Friday, July 1, 2011

Motorbike Night

Time speeds by like a motorbike in the night. Light cycles passing through the dark, streaking the city and racing on. No rearview, no problem. There’s nothing there you haven’t seen before.

My internship with Elephant Nature Foundation is passing quickly. From the first moments after arrival, driven to my new apartment home, to today, typing in the Old City office, every experience is folded into the ongoing mélange of me. I can’t yet fathom who I will be in the end, but I also can’t wait to see.

My first days at the Elephant Nature Park were best punctuated in exclamation: Elephants! Activists! Forest Valley! Everything there amazed me and each day greeted my wider eyes with new surprises. I photographed incredible animals with the patron saint of Asian elephant protection. I worked for a wonderful cause with passionate volunteers from all over the world. I gained a better understanding of ecotourism operations, both the visitor expectations and the organization’s responsibility. From these experiences, working and learning with the near ubiquitous elephants, came the jolt to supercharge my passion and energy for the cause. Even in difficult times since, my resolve has yet to waiver.

Elephant Nature Foundations’s Chiang Mai office is equal parts menagerie and all in one organizational headquarters. It’s an air - conditioned sanctuary, with sleek white floors, newish desks of light brown wood, and clean glass windows surrounding its perimeter. A cat, dogs, and a Brazilian chicken roam the main area, surprising and delighting most who step through the glass doors. For the amount of strangers walking into their home, the animals are usually well - behaved. All come from the streets or abusive pasts and, watching them frolic around the office, one gets the sense they were always meant to be here. And, like gears in a clock, they fit with the staff to keep the office ticking along.

Every one working in the ENF headquarters has a unique rhythm and energy. Forms and emails fly around, desk top projections of the work supporting the passion. There are no elephant rescues, international volunteer groups, or conservation efforts without the people here; glamour and mass appeal come from paperwork, accounting, outreach, and fundraising. Being where the cameras stop and volunteers depart, behind the scenes and set pieces, is more difficult than working at the Park. Staring at a computer screen and typing documents for hours can be utterly mind - numbing; the crash after an unbelievable high. But yet, one can’t look away from this work. With ENF, the projects and elephants are actors and the staff is cast and crew. We give life to the foundation's workings, stand behind the curtains, and watch as something bigger than any individual emerges to move hearts and call its audience to action.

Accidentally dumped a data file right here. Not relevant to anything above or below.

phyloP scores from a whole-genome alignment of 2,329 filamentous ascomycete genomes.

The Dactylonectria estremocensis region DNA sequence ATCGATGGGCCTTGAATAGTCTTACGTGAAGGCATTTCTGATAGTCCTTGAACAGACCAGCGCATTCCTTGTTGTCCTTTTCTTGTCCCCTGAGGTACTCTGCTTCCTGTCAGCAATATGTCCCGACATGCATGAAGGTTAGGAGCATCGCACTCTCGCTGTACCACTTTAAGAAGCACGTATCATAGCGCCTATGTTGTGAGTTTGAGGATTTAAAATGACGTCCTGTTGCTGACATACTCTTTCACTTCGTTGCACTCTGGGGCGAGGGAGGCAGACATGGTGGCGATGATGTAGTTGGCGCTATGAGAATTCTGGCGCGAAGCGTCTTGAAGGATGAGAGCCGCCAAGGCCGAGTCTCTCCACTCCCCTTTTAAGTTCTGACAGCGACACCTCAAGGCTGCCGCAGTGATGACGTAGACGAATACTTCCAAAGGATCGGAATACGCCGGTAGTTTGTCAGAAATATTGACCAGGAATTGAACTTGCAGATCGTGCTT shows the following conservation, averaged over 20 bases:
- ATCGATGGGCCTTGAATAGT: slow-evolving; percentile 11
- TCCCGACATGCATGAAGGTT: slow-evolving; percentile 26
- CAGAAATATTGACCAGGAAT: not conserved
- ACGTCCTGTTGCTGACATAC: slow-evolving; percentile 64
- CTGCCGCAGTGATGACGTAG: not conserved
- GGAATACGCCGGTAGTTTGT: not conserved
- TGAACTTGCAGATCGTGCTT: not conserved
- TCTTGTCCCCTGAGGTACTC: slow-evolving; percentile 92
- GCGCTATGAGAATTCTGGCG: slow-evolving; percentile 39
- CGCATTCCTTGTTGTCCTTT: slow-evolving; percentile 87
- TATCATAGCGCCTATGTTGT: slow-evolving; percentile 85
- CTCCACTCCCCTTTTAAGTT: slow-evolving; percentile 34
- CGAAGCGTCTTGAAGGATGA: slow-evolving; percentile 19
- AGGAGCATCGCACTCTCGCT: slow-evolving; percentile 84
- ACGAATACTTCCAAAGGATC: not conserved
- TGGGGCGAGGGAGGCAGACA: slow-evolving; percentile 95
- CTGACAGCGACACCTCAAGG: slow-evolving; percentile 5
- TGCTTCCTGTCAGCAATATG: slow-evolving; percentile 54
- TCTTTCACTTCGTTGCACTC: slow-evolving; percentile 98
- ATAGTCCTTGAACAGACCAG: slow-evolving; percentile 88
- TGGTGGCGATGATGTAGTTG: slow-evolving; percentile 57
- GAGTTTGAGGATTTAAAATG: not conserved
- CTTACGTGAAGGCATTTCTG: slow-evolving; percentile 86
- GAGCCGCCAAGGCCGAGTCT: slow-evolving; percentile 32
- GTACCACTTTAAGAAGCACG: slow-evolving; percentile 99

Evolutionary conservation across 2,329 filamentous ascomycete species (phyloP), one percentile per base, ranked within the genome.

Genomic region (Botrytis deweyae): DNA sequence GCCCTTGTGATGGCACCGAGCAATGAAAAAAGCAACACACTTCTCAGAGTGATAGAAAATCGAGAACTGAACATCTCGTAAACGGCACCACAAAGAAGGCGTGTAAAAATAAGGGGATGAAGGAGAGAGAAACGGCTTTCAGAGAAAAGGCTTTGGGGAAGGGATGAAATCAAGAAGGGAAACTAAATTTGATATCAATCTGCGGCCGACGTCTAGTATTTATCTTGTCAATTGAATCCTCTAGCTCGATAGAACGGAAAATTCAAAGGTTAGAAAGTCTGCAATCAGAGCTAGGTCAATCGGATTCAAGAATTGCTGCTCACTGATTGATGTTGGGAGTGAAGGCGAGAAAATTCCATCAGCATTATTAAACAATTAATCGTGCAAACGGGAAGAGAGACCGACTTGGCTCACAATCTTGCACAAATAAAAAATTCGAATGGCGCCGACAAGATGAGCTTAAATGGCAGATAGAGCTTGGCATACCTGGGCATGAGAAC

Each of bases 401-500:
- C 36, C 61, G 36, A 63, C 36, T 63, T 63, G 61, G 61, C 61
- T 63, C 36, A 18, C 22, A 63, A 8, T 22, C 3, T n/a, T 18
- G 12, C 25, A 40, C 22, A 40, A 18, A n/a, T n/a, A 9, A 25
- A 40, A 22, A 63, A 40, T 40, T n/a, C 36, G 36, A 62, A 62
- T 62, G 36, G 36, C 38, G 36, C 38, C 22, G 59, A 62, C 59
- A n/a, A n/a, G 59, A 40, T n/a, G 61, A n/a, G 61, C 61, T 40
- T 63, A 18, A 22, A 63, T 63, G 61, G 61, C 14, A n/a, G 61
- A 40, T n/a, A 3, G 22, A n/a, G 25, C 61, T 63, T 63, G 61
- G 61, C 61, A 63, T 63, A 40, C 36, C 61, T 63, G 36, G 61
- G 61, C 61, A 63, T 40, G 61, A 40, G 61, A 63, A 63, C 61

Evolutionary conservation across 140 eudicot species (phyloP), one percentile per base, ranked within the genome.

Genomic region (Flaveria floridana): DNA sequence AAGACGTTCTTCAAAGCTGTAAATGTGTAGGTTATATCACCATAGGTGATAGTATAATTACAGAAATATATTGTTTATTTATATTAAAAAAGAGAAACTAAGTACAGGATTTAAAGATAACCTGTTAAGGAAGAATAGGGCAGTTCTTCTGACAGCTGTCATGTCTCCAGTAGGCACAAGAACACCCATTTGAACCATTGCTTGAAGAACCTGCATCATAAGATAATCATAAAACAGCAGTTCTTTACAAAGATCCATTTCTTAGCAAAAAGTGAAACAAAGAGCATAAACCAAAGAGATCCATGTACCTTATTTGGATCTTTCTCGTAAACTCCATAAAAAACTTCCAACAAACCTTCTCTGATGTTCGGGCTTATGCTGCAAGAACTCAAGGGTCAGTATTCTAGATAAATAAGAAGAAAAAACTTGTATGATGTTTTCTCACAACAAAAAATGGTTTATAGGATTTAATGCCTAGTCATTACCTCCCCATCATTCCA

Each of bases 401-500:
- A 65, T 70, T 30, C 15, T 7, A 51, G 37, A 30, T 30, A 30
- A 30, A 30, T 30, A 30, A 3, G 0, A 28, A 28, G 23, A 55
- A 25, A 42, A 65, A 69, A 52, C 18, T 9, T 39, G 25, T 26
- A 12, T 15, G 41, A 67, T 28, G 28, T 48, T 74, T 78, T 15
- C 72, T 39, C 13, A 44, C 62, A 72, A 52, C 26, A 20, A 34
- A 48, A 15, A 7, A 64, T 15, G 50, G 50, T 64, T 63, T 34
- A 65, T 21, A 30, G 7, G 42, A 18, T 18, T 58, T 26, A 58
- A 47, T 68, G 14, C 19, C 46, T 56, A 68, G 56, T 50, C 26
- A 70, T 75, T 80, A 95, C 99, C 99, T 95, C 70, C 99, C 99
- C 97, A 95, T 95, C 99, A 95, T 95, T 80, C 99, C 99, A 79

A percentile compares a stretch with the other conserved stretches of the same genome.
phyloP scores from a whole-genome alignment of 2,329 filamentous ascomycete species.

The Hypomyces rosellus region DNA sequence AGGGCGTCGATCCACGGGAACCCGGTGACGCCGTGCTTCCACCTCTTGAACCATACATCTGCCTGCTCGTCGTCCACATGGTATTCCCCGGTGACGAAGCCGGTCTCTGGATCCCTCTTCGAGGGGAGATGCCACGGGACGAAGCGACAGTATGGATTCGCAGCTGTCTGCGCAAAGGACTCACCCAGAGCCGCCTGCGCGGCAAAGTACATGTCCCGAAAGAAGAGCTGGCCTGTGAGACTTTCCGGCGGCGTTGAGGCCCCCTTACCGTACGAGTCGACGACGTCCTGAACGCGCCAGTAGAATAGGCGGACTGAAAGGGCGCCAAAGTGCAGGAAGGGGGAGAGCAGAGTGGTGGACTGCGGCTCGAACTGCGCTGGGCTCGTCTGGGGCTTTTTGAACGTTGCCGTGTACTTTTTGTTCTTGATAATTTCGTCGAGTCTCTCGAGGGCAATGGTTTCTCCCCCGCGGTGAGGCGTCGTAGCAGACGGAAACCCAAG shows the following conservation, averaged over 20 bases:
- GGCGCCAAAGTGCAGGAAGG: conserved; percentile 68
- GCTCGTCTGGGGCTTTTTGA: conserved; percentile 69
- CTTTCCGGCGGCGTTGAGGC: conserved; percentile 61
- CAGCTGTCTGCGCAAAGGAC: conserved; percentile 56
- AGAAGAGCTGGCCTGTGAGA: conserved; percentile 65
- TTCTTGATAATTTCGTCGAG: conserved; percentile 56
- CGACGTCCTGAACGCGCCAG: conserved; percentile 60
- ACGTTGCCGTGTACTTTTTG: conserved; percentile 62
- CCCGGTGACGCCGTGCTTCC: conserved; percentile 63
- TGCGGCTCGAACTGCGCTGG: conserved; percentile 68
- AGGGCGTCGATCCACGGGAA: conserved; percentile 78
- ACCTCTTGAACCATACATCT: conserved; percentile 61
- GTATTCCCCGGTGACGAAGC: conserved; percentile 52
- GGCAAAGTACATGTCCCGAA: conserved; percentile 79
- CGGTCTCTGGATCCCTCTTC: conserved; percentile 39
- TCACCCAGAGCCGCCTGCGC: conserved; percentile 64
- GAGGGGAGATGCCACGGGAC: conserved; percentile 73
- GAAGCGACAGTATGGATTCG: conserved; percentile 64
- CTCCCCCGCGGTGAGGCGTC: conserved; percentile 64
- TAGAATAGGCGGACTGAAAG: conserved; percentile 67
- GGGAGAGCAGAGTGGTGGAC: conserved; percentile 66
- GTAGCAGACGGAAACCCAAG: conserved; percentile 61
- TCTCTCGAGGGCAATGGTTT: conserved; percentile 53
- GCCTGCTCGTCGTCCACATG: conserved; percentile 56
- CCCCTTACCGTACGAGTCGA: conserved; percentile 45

Lek is our auteur: planning and performing every movement. Viewers need to see her romping with the elephants as much as we need her artistic acumen to ensure the show goes on. Whether desk bound and typing to grow her foundation or park based and playing to raise spirits, she’s inspiring. Her mission isn’t easy, but she’s chosen to accept it. Chosen to give every ounce of her being to a species lumbering towards extinction. An average elephant family needs over ten thousand acres of intact habitat to survive; the population numbers and available wild habitat can’t currently sustain the species. Even as an umbrella species, they might not weather this deluge.

In this work, such downer thoughts must enter only momentarily. When it comes to Asian elephants and their endangered ilk, it’s easier to lose your determination than to keep going. Everything worth doing is worth a fight though, and any amount of typing that fight entails is well worth sitting through. I always leave the office with much to contemplate, and the feeling there’s more to be done.

When the night comes, I explore the city. I’ve been on the motorbikes, cutting through the streetlight and darkness. It’s astride a speeding bike I gain clarity: hopelessness is letting go. It’s getting crushed by time or, worse, watching it pass. The most difficult situations ask you to have hope, hold on, and drive forward; to race towards an uncertain destination. To give the journey everything you’ve got, and appreciate wherever it takes you.

No comments:

Post a Comment